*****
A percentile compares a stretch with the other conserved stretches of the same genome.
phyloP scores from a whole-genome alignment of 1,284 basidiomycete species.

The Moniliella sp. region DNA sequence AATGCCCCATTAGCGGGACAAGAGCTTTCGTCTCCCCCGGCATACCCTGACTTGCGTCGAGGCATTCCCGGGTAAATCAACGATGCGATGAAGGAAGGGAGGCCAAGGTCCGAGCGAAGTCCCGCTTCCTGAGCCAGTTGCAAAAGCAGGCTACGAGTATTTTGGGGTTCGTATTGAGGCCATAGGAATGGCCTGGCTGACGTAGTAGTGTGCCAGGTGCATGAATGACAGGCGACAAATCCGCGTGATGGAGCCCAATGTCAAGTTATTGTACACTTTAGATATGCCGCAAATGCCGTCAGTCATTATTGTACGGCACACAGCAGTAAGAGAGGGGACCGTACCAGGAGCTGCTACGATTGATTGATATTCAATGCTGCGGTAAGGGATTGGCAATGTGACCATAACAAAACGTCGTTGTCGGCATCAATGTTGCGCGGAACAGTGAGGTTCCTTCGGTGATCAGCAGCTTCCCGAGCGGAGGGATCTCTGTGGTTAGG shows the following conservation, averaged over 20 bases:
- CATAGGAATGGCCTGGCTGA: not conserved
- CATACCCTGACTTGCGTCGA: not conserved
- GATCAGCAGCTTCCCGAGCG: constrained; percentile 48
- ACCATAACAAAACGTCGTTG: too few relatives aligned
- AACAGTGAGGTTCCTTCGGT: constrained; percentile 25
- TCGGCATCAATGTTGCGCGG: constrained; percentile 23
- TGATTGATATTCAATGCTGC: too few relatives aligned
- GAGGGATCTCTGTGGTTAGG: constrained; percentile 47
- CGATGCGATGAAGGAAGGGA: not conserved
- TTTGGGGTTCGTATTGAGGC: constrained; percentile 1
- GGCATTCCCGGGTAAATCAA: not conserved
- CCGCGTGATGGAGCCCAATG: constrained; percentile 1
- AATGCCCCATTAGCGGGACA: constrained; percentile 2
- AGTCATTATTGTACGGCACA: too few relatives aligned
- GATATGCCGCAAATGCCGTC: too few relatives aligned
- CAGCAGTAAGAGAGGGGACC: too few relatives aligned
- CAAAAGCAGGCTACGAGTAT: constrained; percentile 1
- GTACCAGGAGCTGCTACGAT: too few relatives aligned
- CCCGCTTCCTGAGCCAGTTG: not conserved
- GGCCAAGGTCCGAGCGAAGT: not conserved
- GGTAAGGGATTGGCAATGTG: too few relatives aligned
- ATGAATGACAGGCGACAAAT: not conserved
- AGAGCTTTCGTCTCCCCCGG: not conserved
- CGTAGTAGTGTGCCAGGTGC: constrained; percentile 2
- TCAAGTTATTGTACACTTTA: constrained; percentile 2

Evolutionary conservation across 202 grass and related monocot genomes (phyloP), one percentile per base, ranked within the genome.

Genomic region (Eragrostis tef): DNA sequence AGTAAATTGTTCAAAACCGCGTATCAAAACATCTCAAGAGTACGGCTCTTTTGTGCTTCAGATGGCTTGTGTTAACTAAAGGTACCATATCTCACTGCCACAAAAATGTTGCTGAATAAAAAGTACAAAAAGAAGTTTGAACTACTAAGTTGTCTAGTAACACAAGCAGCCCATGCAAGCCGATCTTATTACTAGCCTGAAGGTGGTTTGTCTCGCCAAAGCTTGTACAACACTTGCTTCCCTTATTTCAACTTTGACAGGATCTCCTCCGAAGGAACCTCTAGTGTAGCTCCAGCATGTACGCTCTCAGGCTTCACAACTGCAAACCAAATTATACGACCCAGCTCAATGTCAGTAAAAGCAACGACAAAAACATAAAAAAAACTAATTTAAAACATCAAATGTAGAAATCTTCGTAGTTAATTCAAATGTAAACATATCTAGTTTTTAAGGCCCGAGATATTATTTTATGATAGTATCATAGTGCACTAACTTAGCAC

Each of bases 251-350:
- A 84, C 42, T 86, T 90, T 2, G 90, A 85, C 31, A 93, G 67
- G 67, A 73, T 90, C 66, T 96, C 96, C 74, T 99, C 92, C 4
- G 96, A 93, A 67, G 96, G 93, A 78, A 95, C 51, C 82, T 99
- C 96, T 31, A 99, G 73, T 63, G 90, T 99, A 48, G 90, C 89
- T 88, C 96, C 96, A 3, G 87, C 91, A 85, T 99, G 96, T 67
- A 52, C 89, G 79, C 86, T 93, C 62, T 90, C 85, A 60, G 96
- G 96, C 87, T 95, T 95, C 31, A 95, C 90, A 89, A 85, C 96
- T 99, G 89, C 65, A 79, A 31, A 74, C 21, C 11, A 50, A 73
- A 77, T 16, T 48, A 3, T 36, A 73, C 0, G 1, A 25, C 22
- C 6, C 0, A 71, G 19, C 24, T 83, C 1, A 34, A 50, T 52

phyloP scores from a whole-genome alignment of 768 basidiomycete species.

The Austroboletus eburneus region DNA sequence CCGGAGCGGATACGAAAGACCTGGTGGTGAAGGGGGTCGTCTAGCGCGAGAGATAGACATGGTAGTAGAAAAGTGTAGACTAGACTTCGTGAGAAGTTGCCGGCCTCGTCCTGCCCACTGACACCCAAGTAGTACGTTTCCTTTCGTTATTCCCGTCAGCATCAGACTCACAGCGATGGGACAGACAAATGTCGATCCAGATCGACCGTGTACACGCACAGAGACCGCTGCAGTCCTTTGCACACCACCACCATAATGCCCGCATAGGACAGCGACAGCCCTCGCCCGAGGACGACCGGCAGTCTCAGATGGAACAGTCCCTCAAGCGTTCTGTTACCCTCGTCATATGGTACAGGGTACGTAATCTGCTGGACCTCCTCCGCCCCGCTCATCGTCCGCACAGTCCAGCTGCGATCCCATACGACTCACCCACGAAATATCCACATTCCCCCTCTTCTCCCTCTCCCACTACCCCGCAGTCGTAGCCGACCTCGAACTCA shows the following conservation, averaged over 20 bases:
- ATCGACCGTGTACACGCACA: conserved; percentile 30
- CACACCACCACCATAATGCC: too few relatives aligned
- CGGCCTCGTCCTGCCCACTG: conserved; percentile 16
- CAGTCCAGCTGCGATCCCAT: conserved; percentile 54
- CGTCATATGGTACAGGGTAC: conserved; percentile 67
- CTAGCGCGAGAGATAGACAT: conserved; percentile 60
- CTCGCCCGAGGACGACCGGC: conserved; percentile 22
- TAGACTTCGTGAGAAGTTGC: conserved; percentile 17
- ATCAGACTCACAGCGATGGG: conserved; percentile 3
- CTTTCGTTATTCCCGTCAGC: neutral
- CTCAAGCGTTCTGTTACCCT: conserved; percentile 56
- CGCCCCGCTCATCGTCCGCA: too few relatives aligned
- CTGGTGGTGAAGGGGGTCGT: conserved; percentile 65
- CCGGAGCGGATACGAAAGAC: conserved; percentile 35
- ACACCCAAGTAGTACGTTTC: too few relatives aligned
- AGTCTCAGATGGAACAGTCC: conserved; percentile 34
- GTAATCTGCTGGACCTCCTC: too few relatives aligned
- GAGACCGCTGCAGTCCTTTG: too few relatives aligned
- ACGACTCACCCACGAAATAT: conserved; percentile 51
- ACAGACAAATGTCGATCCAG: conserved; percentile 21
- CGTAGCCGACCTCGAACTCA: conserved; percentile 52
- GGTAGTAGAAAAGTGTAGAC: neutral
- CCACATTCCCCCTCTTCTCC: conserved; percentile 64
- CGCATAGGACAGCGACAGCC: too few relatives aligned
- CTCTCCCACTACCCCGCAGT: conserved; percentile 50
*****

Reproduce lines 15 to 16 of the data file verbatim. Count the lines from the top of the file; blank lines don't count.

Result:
- CCGCGTGATGGAGCCCAATG: constrained; percentile 1
- AATGCCCCATTAGCGGGACA: constrained; percentile 2